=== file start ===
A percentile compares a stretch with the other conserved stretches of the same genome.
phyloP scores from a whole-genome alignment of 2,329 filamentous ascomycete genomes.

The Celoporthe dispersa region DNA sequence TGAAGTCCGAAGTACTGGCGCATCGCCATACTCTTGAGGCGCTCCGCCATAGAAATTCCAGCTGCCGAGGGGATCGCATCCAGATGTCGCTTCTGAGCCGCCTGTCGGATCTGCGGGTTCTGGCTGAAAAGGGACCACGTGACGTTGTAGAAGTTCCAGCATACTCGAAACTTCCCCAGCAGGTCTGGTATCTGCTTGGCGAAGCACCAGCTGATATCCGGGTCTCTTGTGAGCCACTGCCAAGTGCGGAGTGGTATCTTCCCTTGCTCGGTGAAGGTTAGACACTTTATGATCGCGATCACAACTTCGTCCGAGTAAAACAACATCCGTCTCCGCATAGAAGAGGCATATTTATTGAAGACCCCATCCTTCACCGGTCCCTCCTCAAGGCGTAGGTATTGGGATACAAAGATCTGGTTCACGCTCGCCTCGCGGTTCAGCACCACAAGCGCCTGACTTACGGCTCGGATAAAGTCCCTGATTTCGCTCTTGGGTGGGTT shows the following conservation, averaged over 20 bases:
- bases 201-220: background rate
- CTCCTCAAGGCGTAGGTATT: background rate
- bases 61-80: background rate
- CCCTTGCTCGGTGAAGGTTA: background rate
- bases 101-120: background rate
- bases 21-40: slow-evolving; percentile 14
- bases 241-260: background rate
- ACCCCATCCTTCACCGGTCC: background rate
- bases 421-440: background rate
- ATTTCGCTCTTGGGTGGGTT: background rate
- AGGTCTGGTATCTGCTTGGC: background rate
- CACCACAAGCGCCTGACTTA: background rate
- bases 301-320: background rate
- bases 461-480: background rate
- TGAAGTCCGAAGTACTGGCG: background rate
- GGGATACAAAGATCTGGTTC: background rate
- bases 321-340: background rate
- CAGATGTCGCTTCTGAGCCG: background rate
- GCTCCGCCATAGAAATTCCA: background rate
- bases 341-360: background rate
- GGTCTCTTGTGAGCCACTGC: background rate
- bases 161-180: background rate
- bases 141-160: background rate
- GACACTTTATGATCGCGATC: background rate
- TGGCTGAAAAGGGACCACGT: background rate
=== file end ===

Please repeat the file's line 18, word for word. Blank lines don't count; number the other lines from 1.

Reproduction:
- TGAAGTCCGAAGTACTGGCG: background rate